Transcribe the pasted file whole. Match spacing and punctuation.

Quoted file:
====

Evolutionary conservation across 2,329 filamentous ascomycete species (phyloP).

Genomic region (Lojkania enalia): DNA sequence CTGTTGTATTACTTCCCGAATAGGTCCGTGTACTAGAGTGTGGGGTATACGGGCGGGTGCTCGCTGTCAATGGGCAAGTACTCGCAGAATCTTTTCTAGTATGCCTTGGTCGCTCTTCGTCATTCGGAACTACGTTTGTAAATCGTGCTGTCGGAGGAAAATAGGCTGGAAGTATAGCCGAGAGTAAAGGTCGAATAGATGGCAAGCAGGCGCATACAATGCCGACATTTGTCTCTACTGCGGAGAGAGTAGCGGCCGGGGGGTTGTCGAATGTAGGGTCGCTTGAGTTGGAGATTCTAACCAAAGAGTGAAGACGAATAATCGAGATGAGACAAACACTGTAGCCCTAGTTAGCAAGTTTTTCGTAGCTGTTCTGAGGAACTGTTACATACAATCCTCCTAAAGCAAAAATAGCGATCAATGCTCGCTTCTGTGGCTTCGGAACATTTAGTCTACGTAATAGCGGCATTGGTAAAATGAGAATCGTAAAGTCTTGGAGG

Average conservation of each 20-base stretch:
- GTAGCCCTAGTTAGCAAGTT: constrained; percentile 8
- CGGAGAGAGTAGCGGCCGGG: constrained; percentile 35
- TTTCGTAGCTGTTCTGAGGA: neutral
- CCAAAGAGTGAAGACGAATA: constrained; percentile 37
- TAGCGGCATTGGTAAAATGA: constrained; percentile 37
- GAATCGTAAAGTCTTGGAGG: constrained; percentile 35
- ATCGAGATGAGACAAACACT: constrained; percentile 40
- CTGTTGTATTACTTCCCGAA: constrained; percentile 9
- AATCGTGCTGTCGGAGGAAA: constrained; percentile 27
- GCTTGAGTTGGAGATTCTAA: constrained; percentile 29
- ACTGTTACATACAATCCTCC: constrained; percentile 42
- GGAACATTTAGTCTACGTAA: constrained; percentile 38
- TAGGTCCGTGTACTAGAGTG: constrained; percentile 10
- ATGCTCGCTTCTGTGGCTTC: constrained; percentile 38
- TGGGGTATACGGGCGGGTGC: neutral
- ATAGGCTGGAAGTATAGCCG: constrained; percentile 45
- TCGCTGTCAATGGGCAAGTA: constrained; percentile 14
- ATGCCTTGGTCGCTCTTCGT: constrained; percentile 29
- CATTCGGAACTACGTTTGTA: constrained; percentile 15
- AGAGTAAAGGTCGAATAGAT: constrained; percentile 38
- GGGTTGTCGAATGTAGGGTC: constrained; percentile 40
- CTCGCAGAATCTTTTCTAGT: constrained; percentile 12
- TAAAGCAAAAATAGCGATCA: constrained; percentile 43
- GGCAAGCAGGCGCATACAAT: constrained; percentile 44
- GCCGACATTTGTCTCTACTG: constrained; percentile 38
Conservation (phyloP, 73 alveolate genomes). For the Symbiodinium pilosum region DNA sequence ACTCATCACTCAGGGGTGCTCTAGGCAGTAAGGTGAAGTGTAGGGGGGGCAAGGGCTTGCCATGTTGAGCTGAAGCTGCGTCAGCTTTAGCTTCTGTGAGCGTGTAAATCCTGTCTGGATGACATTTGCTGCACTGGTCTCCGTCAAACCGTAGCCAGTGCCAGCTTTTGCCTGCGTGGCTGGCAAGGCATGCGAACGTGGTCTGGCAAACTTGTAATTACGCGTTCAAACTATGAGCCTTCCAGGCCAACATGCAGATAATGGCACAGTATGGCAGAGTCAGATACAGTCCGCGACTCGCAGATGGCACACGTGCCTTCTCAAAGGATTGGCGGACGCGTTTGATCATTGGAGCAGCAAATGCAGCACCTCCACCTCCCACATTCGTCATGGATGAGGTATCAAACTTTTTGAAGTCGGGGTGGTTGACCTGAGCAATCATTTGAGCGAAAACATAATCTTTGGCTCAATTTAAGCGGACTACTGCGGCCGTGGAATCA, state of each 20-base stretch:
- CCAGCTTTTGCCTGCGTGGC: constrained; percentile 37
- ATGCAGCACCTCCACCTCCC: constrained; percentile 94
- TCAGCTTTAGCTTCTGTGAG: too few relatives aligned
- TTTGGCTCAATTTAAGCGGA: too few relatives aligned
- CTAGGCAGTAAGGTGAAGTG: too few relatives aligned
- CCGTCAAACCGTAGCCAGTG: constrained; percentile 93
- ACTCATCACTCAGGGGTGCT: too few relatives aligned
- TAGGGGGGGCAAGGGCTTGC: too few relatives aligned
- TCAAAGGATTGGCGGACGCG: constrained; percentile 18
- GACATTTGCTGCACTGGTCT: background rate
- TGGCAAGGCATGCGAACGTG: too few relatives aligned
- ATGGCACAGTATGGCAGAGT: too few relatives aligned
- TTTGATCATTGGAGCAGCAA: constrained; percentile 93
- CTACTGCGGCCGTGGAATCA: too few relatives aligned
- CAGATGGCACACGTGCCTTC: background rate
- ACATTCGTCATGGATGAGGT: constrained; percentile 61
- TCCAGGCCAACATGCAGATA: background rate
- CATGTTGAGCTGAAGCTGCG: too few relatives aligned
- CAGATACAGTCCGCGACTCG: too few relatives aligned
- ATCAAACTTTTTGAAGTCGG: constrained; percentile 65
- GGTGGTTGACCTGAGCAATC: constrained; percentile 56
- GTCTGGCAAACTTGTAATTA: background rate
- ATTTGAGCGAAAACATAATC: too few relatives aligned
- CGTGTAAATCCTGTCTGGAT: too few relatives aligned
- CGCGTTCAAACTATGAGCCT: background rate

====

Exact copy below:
Evolutionary conservation across 2,329 filamentous ascomycete species (phyloP).

Genomic region (Lojkania enalia): DNA sequence CTGTTGTATTACTTCCCGAATAGGTCCGTGTACTAGAGTGTGGGGTATACGGGCGGGTGCTCGCTGTCAATGGGCAAGTACTCGCAGAATCTTTTCTAGTATGCCTTGGTCGCTCTTCGTCATTCGGAACTACGTTTGTAAATCGTGCTGTCGGAGGAAAATAGGCTGGAAGTATAGCCGAGAGTAAAGGTCGAATAGATGGCAAGCAGGCGCATACAATGCCGACATTTGTCTCTACTGCGGAGAGAGTAGCGGCCGGGGGGTTGTCGAATGTAGGGTCGCTTGAGTTGGAGATTCTAACCAAAGAGTGAAGACGAATAATCGAGATGAGACAAACACTGTAGCCCTAGTTAGCAAGTTTTTCGTAGCTGTTCTGAGGAACTGTTACATACAATCCTCCTAAAGCAAAAATAGCGATCAATGCTCGCTTCTGTGGCTTCGGAACATTTAGTCTACGTAATAGCGGCATTGGTAAAATGAGAATCGTAAAGTCTTGGAGG

Average conservation of each 20-base stretch:
- GTAGCCCTAGTTAGCAAGTT: constrained; percentile 8
- CGGAGAGAGTAGCGGCCGGG: constrained; percentile 35
- TTTCGTAGCTGTTCTGAGGA: neutral
- CCAAAGAGTGAAGACGAATA: constrained; percentile 37
- TAGCGGCATTGGTAAAATGA: constrained; percentile 37
- GAATCGTAAAGTCTTGGAGG: constrained; percentile 35
- ATCGAGATGAGACAAACACT: constrained; percentile 40
- CTGTTGTATTACTTCCCGAA: constrained; percentile 9
- AATCGTGCTGTCGGAGGAAA: constrained; percentile 27
- GCTTGAGTTGGAGATTCTAA: constrained; percentile 29
- ACTGTTACATACAATCCTCC: constrained; percentile 42
- GGAACATTTAGTCTACGTAA: constrained; percentile 38
- TAGGTCCGTGTACTAGAGTG: constrained; percentile 10
- ATGCTCGCTTCTGTGGCTTC: constrained; percentile 38
- TGGGGTATACGGGCGGGTGC: neutral
- ATAGGCTGGAAGTATAGCCG: constrained; percentile 45
- TCGCTGTCAATGGGCAAGTA: constrained; percentile 14
- ATGCCTTGGTCGCTCTTCGT: constrained; percentile 29
- CATTCGGAACTACGTTTGTA: constrained; percentile 15
- AGAGTAAAGGTCGAATAGAT: constrained; percentile 38
- GGGTTGTCGAATGTAGGGTC: constrained; percentile 40
- CTCGCAGAATCTTTTCTAGT: constrained; percentile 12
- TAAAGCAAAAATAGCGATCA: constrained; percentile 43
- GGCAAGCAGGCGCATACAAT: constrained; percentile 44
- GCCGACATTTGTCTCTACTG: constrained; percentile 38
Conservation (phyloP, 73 alveolate genomes). For the Symbiodinium pilosum region DNA sequence ACTCATCACTCAGGGGTGCTCTAGGCAGTAAGGTGAAGTGTAGGGGGGGCAAGGGCTTGCCATGTTGAGCTGAAGCTGCGTCAGCTTTAGCTTCTGTGAGCGTGTAAATCCTGTCTGGATGACATTTGCTGCACTGGTCTCCGTCAAACCGTAGCCAGTGCCAGCTTTTGCCTGCGTGGCTGGCAAGGCATGCGAACGTGGTCTGGCAAACTTGTAATTACGCGTTCAAACTATGAGCCTTCCAGGCCAACATGCAGATAATGGCACAGTATGGCAGAGTCAGATACAGTCCGCGACTCGCAGATGGCACACGTGCCTTCTCAAAGGATTGGCGGACGCGTTTGATCATTGGAGCAGCAAATGCAGCACCTCCACCTCCCACATTCGTCATGGATGAGGTATCAAACTTTTTGAAGTCGGGGTGGTTGACCTGAGCAATCATTTGAGCGAAAACATAATCTTTGGCTCAATTTAAGCGGACTACTGCGGCCGTGGAATCA, state of each 20-base stretch:
- CCAGCTTTTGCCTGCGTGGC: constrained; percentile 37
- ATGCAGCACCTCCACCTCCC: constrained; percentile 94
- TCAGCTTTAGCTTCTGTGAG: too few relatives aligned
- TTTGGCTCAATTTAAGCGGA: too few relatives aligned
- CTAGGCAGTAAGGTGAAGTG: too few relatives aligned
- CCGTCAAACCGTAGCCAGTG: constrained; percentile 93
- ACTCATCACTCAGGGGTGCT: too few relatives aligned
- TAGGGGGGGCAAGGGCTTGC: too few relatives aligned
- TCAAAGGATTGGCGGACGCG: constrained; percentile 18
- GACATTTGCTGCACTGGTCT: background rate
- TGGCAAGGCATGCGAACGTG: too few relatives aligned
- ATGGCACAGTATGGCAGAGT: too few relatives aligned
- TTTGATCATTGGAGCAGCAA: constrained; percentile 93
- CTACTGCGGCCGTGGAATCA: too few relatives aligned
- CAGATGGCACACGTGCCTTC: background rate
- ACATTCGTCATGGATGAGGT: constrained; percentile 61
- TCCAGGCCAACATGCAGATA: background rate
- CATGTTGAGCTGAAGCTGCG: too few relatives aligned
- CAGATACAGTCCGCGACTCG: too few relatives aligned
- ATCAAACTTTTTGAAGTCGG: constrained; percentile 65
- GGTGGTTGACCTGAGCAATC: constrained; percentile 56
- GTCTGGCAAACTTGTAATTA: background rate
- ATTTGAGCGAAAACATAATC: too few relatives aligned
- CGTGTAAATCCTGTCTGGAT: too few relatives aligned
- CGCGTTCAAACTATGAGCCT: background rate